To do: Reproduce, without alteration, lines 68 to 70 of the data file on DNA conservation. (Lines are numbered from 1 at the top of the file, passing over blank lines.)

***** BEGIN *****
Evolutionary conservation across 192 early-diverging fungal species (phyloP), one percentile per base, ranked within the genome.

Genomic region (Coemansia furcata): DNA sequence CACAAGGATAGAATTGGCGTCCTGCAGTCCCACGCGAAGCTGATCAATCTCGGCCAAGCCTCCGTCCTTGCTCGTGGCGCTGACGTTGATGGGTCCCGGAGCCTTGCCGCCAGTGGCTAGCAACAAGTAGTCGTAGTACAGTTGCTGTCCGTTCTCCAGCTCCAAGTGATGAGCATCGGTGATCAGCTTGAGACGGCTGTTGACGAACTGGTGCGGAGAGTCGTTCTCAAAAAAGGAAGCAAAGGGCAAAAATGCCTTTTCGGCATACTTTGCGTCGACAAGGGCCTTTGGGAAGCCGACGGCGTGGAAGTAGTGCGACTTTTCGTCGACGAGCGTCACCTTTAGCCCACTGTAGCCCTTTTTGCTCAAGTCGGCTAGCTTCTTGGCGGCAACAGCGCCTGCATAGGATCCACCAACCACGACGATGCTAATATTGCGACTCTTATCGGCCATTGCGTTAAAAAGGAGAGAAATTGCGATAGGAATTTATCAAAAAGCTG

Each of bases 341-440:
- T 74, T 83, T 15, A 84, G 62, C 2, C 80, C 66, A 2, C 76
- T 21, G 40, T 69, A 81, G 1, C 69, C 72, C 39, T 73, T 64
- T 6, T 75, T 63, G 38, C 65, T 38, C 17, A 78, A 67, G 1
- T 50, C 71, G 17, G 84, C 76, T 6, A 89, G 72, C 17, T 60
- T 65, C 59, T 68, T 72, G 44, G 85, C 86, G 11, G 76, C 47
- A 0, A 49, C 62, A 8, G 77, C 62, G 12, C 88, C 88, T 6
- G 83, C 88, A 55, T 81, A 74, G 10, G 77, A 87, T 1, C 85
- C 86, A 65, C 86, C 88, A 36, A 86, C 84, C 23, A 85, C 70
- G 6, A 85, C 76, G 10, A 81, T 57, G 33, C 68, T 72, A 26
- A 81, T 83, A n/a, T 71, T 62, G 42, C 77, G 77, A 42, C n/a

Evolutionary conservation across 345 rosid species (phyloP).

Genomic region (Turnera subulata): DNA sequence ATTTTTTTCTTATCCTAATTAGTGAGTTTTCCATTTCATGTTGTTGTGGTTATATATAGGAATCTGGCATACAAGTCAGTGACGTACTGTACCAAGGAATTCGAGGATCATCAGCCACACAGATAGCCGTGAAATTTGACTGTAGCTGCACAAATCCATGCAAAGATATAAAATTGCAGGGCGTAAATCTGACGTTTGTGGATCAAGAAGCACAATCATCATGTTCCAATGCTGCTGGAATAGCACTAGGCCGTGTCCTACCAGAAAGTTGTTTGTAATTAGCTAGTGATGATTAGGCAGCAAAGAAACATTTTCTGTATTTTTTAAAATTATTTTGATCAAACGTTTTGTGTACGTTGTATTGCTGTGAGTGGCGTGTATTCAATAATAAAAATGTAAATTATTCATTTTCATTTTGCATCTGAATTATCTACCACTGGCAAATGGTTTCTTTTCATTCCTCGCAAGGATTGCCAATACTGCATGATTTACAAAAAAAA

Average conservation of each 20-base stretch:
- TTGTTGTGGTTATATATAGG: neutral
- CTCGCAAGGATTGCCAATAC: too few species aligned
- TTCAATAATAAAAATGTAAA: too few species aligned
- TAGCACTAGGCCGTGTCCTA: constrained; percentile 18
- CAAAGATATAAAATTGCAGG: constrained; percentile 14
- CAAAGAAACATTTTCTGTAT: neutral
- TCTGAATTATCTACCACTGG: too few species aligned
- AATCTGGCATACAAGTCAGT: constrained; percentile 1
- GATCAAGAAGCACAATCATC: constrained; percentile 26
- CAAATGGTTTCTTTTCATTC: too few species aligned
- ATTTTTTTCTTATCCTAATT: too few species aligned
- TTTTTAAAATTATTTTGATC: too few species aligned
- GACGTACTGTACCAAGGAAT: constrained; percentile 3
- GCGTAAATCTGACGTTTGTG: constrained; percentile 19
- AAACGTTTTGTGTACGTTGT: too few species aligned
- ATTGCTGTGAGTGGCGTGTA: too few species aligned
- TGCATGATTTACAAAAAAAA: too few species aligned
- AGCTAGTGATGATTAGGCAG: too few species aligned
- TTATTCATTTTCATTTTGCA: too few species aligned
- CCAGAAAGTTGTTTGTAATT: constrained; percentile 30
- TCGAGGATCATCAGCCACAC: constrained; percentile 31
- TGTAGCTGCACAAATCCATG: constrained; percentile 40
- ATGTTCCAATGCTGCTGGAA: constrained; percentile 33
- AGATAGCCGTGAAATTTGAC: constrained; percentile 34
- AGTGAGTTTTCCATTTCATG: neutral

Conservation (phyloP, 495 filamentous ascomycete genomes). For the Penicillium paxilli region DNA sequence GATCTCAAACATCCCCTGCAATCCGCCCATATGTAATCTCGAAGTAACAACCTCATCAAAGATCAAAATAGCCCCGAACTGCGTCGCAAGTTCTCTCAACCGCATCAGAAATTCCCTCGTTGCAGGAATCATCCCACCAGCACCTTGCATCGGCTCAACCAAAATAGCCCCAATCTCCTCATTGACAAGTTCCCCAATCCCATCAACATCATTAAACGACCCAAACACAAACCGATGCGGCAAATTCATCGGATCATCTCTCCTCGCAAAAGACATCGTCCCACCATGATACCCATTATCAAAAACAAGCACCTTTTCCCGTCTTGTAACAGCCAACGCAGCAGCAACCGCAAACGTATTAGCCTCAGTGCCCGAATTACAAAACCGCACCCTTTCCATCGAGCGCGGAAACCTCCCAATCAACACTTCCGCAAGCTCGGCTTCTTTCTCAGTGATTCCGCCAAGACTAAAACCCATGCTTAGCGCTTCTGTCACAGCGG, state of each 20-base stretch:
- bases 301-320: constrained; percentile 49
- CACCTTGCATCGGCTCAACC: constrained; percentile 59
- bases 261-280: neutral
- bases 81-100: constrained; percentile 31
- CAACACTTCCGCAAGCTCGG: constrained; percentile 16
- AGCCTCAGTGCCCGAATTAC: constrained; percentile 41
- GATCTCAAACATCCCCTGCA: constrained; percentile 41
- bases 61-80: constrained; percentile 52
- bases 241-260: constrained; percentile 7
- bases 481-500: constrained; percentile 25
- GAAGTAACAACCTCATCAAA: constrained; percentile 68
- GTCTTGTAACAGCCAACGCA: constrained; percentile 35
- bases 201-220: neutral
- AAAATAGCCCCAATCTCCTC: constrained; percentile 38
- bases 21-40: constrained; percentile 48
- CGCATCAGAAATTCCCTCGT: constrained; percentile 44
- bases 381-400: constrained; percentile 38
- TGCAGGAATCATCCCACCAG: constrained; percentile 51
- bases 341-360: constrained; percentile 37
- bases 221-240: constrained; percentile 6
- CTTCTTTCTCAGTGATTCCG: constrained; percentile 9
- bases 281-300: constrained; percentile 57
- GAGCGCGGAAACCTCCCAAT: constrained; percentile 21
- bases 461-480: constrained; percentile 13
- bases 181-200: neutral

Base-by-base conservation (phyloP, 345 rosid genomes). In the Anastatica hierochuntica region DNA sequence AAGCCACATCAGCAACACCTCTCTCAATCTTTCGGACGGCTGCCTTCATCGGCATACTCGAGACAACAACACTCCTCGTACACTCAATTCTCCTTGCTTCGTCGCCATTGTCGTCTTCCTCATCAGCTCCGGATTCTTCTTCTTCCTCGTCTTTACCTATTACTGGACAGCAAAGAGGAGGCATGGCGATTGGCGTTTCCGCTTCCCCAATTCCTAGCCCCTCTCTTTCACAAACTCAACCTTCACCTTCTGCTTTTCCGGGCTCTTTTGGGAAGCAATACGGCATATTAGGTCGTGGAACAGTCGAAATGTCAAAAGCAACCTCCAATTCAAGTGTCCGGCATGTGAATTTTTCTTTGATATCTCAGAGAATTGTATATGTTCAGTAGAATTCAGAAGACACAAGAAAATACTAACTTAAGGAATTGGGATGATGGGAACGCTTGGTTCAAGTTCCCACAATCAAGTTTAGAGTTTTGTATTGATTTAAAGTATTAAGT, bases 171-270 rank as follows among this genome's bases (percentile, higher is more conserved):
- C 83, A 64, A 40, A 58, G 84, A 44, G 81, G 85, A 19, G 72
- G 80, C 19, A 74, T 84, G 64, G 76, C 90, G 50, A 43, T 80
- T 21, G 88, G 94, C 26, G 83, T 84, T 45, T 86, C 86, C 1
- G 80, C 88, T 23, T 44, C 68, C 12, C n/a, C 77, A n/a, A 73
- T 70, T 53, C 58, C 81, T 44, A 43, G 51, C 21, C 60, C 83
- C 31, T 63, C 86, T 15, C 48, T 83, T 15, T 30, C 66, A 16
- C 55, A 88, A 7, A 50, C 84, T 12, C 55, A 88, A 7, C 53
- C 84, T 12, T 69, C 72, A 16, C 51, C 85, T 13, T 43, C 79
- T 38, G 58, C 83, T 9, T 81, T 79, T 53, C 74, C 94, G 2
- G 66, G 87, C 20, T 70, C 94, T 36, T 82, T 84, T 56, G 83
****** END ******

Base-by-base conservation (phyloP, 345 rosid genomes). In the Anastatica hierochuntica region DNA sequence AAGCCACATCAGCAACACCTCTCTCAATCTTTCGGACGGCTGCCTTCATCGGCATACTCGAGACAACAACACTCCTCGTACACTCAATTCTCCTTGCTTCGTCGCCATTGTCGTCTTCCTCATCAGCTCCGGATTCTTCTTCTTCCTCGTCTTTACCTATTACTGGACAGCAAAGAGGAGGCATGGCGATTGGCGTTTCCGCTTCCCCAATTCCTAGCCCCTCTCTTTCACAAACTCAACCTTCACCTTCTGCTTTTCCGGGCTCTTTTGGGAAGCAATACGGCATATTAGGTCGTGGAACAGTCGAAATGTCAAAAGCAACCTCCAATTCAAGTGTCCGGCATGTGAATTTTTCTTTGATATCTCAGAGAATTGTATATGTTCAGTAGAATTCAGAAGACACAAGAAAATACTAACTTAAGGAATTGGGATGATGGGAACGCTTGGTTCAAGTTCCCACAATCAAGTTTAGAGTTTTGTATTGATTTAAAGTATTAAGT, bases 171-270 rank as follows among this genome's bases (percentile, higher is more conserved):
- C 83, A 64, A 40, A 58, G 84, A 44, G 81, G 85, A 19, G 72
- G 80, C 19, A 74, T 84, G 64, G 76, C 90, G 50, A 43, T 80